The third speaker was Dr. Denis Alexander of Cambridge University, and he had some interesting historical scholarship on the varying positions on progress and purpose offered by thinkers from Erasmus Darwin-who had surmised that all life began from a single “living filament” (nice guess!)-through Darwin and Spencer and the Huxleys and on to Gould and Dawkins (and me). Particularly useful was a late quote from Gould’s last book (p468 if you want to run it down) in which he allowed, contrary to his long-held line on contingency, that evolution did exhibit “directional properties” that could not be ignored. The conclusion of Alexander’s talk was that it is nowadays a little “more plausible that it isn’t necessarily the case that the evolutionary process doesn’t have a larger purpose.” That is certainly a circumspect and modest conclusion. The fourth speaker was the Catholic Father Fraser Watt (of Cambridge University School of Divinity, and a big Templeton grantsman, as noted by the chair). He introduced us to “evolutionary Christology.” Again, I’m not making this up. Evolution, it turns out, was planned by an intelligent God to create a species “capable of receiving the incarnation”–though this particular competence of our species might be, in Watts’ opinion, a “spandrel.” Jesus was “a spiritual mutation, ” and “the culmination of the evolutionary process,” marking a turning point in world history. A member of the audience cheekily asked if Father Watt was saying that Jesus’s parents were both normal human beings then? (I was going to press the point: perhaps Jesus’s madumnal genes from Mary were the product of natural selection but his padumnal genes were hand crafted by the Holy Spirit!–but Father Watt forestalled the inquiry by declaring that he had no knowledge or opinion about Jesus’ parentage–something that his Catholic colleagues will presumably not appreciate.)

Afterwards I was asked if I had enjoyed the session, and learned anything, and I allowed as how I had. I would not have dared use the phrase “evolutionary Christology” for fear of being condemned as a vicious caricaturist of worthy, sophisticated theologians, but now I had heard the term used numerous times, and would be quoting it in the future, as an example of the sort of wisdom that sophisticated theology has to offer to evolutionary biology.

I had an epiphany at the end of the session, but I kept it to myself: The Eucharist is actually a Recapitulation of the Eukaryotic Revolution. When Christians ingest the Body of Christ, without digesting it, but keep it whole (holistier-than-thou whole), they are re-enacting the miracle of endosymbiosis that paved the way for eventual multi-cellularity. And so, dearly beloved brethren, we can see that by keeping Christ intact in our bodies we are keeping His Power intact in our embodied Minds, or Souls, just the way the first Eukaryote was vouchsafed a double blessing of earthly competence that enabled its descendants to join forces in Higher Organizations. Evolutionary theology. . . . I think I get it! I can do it! It truly is intellectual tennis without a net.

There is another Templeton session on The Evolution of Religion, with Pascal Boyer, David Sloan Wilson, Michael Ruse and Harvey Whitehouse. Dr. Fraser Watt, our evolutionary Christologist, will be chairing the session. It will be interesting to see how docile these mammals are in the feeding trough.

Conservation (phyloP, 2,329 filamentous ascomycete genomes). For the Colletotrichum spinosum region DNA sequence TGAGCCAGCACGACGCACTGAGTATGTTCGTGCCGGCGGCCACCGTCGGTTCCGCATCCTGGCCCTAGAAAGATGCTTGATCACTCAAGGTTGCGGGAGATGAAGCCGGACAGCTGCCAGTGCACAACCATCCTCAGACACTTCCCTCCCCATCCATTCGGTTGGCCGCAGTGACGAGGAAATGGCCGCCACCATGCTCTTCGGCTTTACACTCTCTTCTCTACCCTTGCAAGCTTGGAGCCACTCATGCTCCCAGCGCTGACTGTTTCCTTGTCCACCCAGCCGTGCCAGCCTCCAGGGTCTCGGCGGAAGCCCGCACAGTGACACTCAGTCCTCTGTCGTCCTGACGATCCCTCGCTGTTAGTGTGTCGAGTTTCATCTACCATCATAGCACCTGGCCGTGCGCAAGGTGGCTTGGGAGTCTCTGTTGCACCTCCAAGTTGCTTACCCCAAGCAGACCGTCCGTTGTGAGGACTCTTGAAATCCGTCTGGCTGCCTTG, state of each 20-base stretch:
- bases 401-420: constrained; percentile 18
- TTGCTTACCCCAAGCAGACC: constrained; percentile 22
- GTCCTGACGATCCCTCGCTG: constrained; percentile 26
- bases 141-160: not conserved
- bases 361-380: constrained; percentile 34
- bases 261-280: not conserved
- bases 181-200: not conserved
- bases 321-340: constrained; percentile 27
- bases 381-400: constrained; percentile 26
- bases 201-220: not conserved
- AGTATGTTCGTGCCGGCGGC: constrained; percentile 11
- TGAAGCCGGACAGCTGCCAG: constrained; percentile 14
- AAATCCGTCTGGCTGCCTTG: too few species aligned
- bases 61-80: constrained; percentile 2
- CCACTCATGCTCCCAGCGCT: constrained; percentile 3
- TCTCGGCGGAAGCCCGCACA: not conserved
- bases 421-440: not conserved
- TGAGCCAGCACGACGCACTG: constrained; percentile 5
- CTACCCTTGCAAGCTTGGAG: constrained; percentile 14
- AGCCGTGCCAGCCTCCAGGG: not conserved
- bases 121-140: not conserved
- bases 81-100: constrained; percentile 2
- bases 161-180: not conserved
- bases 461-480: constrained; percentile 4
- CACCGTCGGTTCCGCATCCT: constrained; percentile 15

The second Templeton-sponsored session (at the Cambridge Darwin Festival) was more presentable. On the evolution of religion, it featured clear, fact-filled presentations by Pascal Boyer and Harvey Whitehouse, a typical David Sloan Wilson advertisement for his multi-level selection approach, and an even more typical meandering and personal harangue from Michael Ruse. The session was chaired, urbanely and without any contentful intervention, by Fraser Watt, our evolutionary christologist. (I wonder: should “christology” be capitalized? Ian McEwan asked me if there was, perhaps, a field of X-ray christology. I’ve been having fun fantasizing about how that might revolutionize science and open up a path for the Crick and Watson of theology!)

I learned something at the session. Boyer presented a persuasive case that the “packaging” of the stew of separable and largely independent items as “religion” is itself ideology generated by the institutions, a sort of advertising that has the effect of turning religions into “brands” in competition. Whitehouse gave a fascinating short account of the Kivung cargo cult in a remote part of Papua New Guinea that he studied as an anthropologist, living with them for several years. A problem: the Kivung cult has the curious belief that their gods (departed ancestors) will return, transformed into white men, and bearing high technology and plenty for all. This does present a challenge for a lone white anthropologist coming to live with them for awhile, camera gear in hand, and wishing to be as unobtrusive as possible. Wilson offered very interesting data from a new study by his group on a large cohort of American teenagers, half Pentecostals and half Episcopalians (in other words, maximally conservative and maximally liberal), finding that on many different scales of self-assessment, these young people are so different that they would look to a biologist like “different species.” Ruse declared that while he is an atheist, he wishes that those wanting to explain religion wouldn’t start with the assumption that religious beliefs are false. He doesn’t seem to appreciate the role of the null hypothesis or the presumption of innocence in trials. We also learned tidbits about his life and his preference–as an atheist–for the Calvinist God.